Ask foodieporn: Roasting veggies with chicken

victoria —  April 15, 2004 — Leave a comment

Recently I have been experimenting with roasting chicken and vegetables together. I can’t seem to get the technique right with the veggies. The chicken is always good but sometimes the vegetables get burnt. What’s your understanding about roasting vegetables?

My experience with roasting chickens and vegetables has always been to roast them separately. I have never had much luck with roasting the veg around or underneath the chicken. However, as this is the most efficient way to get a meal on the table, I am willing to offer advice based on theory.

My experience has always been that the vegetables don’t get crunchy and carmelized enough for my liking when they are swimming in the chicken juices. If the vegetables are burning, that’s different. You might experiment with either adding the vegetables after the chicken has been in the oven a bit and see if the shorter roasting doesn’t keep them from getting charred past the delicious point. You might also chunk them up into bigger pieces and cook them with the bird from the beginning. Having watched my mom do meat and veg together for a roast dinner, I can surmise that this is a workable option. Her onions were always peeled but whole, potatoes peeled and halved width-wise, and carrots were peeled but whole. Other veg, like fennel bulbs, sweet potatoes, turnips, rutabaga, etc., could all be prepared similarly. More tender vegetables like summer squashes, eggplant, or tomatoes, I would recommend to do separately.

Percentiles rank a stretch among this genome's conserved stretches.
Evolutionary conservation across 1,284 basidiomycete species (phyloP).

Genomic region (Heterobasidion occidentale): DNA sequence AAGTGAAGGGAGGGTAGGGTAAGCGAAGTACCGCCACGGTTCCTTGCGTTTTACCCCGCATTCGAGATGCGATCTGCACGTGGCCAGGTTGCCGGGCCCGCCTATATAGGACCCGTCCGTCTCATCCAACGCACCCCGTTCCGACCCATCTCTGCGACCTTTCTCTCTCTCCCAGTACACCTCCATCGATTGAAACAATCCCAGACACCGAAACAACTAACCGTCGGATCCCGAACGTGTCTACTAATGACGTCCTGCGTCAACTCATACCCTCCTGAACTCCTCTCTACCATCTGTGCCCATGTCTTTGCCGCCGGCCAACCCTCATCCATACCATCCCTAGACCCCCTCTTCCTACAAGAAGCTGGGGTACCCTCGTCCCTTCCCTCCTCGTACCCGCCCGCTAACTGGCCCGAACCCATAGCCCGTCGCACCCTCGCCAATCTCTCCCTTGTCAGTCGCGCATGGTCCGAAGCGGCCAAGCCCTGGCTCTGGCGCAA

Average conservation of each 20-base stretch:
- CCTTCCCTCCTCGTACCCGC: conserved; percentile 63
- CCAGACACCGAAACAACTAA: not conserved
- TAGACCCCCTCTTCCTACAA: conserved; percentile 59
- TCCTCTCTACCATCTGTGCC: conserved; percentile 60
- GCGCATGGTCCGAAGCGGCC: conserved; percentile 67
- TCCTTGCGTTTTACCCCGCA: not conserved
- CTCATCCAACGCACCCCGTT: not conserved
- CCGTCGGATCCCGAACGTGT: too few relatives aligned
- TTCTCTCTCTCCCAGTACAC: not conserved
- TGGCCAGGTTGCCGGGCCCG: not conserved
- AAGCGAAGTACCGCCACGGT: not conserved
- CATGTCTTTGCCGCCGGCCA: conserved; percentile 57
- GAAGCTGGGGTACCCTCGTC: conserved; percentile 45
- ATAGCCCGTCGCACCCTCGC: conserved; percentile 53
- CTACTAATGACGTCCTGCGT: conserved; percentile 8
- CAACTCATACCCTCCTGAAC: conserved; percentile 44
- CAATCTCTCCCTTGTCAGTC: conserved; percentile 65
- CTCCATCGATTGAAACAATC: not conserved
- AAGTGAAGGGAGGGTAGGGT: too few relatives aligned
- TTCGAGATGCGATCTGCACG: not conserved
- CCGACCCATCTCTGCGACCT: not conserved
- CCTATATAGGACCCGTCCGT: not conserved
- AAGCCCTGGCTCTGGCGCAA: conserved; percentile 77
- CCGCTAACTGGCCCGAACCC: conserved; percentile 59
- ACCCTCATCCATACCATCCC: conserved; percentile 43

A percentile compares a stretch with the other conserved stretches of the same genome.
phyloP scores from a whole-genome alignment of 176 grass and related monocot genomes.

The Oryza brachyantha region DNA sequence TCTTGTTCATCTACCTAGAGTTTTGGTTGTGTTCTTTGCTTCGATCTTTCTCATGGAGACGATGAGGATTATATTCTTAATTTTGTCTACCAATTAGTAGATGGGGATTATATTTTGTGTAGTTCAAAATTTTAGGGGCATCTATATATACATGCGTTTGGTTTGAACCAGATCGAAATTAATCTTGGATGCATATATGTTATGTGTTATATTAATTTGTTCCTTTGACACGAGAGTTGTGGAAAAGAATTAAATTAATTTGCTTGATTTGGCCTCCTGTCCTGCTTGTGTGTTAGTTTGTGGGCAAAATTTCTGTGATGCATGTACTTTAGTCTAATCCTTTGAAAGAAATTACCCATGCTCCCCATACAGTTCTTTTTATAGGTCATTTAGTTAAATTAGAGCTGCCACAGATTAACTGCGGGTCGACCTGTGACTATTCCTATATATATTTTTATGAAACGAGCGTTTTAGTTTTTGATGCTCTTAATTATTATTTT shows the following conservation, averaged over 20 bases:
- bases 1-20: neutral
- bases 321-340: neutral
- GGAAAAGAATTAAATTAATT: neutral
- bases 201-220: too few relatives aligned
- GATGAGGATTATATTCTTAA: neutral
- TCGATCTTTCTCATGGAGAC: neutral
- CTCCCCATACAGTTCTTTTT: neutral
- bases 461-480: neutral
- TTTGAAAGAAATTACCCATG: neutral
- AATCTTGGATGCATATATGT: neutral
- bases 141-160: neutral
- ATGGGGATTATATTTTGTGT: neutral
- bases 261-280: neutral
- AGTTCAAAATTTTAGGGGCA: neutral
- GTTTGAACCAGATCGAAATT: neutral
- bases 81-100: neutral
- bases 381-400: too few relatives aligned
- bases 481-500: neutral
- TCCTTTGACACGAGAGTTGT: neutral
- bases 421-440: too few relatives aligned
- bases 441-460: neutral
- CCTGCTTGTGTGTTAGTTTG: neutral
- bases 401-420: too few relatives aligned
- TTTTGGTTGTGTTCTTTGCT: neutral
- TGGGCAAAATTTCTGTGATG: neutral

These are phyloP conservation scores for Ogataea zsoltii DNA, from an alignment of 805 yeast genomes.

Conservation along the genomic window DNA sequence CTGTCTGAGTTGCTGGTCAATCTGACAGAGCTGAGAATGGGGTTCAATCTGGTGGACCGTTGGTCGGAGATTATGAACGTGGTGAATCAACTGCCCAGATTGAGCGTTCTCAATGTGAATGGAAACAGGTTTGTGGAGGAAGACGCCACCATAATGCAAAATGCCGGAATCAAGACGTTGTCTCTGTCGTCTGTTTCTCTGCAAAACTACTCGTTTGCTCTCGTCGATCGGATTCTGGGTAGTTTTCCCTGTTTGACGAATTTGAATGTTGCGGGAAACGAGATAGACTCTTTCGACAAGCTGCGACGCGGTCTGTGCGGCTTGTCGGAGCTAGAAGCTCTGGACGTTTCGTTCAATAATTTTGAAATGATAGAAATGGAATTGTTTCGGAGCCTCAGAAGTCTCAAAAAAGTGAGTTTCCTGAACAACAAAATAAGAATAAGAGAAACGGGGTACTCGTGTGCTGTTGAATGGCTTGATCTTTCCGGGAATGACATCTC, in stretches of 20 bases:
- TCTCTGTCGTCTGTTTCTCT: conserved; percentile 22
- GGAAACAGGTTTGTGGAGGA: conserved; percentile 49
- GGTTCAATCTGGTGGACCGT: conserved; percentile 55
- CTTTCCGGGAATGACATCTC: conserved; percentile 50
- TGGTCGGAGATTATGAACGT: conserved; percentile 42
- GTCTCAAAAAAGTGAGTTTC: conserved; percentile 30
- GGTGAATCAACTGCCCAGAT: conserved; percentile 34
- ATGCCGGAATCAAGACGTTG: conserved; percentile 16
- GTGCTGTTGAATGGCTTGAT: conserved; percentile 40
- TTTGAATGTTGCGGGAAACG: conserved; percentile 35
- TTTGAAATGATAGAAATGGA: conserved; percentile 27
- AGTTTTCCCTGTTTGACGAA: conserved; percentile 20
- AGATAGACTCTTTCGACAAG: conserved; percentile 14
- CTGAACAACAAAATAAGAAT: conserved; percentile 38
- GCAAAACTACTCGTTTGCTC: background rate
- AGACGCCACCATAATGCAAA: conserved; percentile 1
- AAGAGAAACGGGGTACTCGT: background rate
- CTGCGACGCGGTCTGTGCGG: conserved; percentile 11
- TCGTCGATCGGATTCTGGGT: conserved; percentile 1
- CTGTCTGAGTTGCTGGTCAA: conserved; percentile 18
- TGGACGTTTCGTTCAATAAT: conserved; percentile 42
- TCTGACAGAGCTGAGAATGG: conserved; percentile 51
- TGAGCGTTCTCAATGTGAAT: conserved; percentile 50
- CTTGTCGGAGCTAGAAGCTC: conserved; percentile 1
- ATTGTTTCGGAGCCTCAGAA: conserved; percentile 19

On roasting them separately: I really recommend this as the way to go, especially if you have a large enough oven or can do the bird first or some such. You can season them more aggressively or differently but complementarily to the bird. For roasted potatoes I do the following:

Wash and remove any browned or bruisied spots from two pounds of small, waxy potatoes (such as Yukon Gold or Red Bliss). If they are new potatoes you can leave as is, if they are bigger halve or quarter them. Rinse and dry thoroughly (I pour them into a kitchen towel and rub them). In a bowl large enough to accomodate all your potatoes, pour in two to three tablespoons of olive or canola oil, about two teaspoons of dried rosemary crushed, and cayenne to taste (I do about 1/2 teaspoon). Swirl this around and dump in the potatoes and stir to coat. Spread these out on a lipped baking sheet and bake in 425 degree oven, usually 25 to 30 minutes, but I check every 5 minutes or so shaking the pan to move them around a bit. You’re looking for nicely browned and blistered skins. This works with sweet potatoes, carrots and fennel and I have heard really good things about roasting cauliflower this way as well. Adjust the seasonings to your taste and try other things as well. Taragon is great with the potatoes, especially if serving with fish.

I also highly recommend Roasting by Barbara Kafka. All of her books are good for leisurely reading and serious cooking. Here is an Amazon link to an article by Kafka with some other recipes.

It would be great if other foodieporn pot stirrers or readers would like to weigh in on this. Please add your insights in the comments section.



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